Eye For Film >> Movies >> Truman And Tennessee: An Intimate Conversation (2020) Film Review
Truman And Tennessee: An Intimate Conversation
Reviewed by: Jennie Kermode
They were two of the greatest writers of their age; two of the greatest writers that the US has ever produced. They were both gay and both had experienced family rejection, yet whilst US society generally rejected gay people it made room for them, celebrating them because of their talents and taking a prurient interest in their personal lives. They were both from the South and built new lives for themselves following early career success. It's the friendship between Truman Capote and Tennessee Williams, however, that forms the focal point of Lisa Immordino Vreeland's latest documentary. Beginning when the younger, Truman, was just 16, it would last a lifetime - and highlight their differences.
With Vreeland no stranger to celebrity documentaries of a certain flavour, viewers will be unsurprised by - but nonetheless appreciative of - the impressive quantity and variety of archive material she has assembled here, with clips from chat shows giving the two men extensive opportunities to speak directly for themselves, whilst Jim Parsons and Zachary Quinto stand in for them to read from their letters and notes. This latter tactic allows Vreeland to present some of the conversations the two had, sometimes supportive, sometimes bitchy (especially on Truman's part), and to explore the ways that their friendship changed over time. Despite interruption stemming from petty insults and betrayals of the sort only possible between people who are very close, they were always drawn back together by the simple fact that they understood each other, intellectually, in a way that few others could hope to.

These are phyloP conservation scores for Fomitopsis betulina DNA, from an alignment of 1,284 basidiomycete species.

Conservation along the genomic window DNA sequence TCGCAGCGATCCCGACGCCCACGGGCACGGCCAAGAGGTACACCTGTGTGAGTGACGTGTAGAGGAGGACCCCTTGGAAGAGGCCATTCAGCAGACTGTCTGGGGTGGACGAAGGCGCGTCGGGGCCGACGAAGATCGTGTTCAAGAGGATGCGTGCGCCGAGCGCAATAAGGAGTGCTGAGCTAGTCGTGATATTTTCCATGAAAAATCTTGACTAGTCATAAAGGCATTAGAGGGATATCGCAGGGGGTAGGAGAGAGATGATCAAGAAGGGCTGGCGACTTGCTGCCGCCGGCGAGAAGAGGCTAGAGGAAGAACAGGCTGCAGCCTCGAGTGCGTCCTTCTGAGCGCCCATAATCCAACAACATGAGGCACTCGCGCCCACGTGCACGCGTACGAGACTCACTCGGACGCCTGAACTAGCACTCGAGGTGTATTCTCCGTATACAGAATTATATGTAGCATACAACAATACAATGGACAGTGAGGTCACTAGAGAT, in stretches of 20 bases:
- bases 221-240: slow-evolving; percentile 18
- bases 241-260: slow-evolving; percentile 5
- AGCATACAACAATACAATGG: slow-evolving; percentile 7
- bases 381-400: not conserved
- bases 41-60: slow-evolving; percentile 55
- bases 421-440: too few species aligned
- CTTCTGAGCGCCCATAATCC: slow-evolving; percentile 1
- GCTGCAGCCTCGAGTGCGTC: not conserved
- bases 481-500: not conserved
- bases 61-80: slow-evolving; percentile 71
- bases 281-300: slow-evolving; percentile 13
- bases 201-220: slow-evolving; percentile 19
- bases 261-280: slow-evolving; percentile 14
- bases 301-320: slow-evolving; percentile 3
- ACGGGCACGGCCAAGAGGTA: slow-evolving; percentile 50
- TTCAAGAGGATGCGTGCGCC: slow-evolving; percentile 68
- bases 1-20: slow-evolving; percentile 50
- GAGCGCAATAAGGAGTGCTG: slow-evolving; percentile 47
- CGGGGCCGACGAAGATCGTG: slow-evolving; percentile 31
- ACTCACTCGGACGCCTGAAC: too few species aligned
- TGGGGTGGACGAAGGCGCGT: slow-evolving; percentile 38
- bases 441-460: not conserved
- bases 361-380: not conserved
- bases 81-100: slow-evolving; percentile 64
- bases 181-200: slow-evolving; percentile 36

Through the lens of this friendship, we observe the considerable differences between the two and their reactions to the social challenges they faced - Truman constantly partying and immersing himself in celebrity culture, Tennessee at his happiest in a long term relationship which offered him stability. the latter worked continuously, even after his popularity went into decline, needing emotional space in which to explore difficult social and human issues, frustrated by a world which didn't want to listen (we see clips from the films based on his plays and hear him comment on how the censors altered their meaning). Truman worked in intense bouts, recovering in between, though he never quite recovered from In Cold Blood. The weight of other people's sins bore down on both men, assuaged by drink, which would hasten their journey to the grave. Along the way, however, they sparkled, and Vreeland captures many of these moments, communicating the magnetism that they displayed as individuals, not just through what they put down on the page.
A remarkably candid and intimate look at two men who lived a good part of their lives in public, this documentary teases out private perspectives which encourage viewers to reconsider what they already knew. If you know nothing at all, you'll still find this an accessible and intriguing film with a lot to say about cultural change in the mid 20th Century as well as about its subjects themselves. You'll be left wanting to explore of re-explore their work afterwards. This film is more than the sum of its parts, perhaps because it's in the ways that events (and people) are situated in relation to one another that we can catch a glimpse of truth.Reviewed on: 14 Mar 2021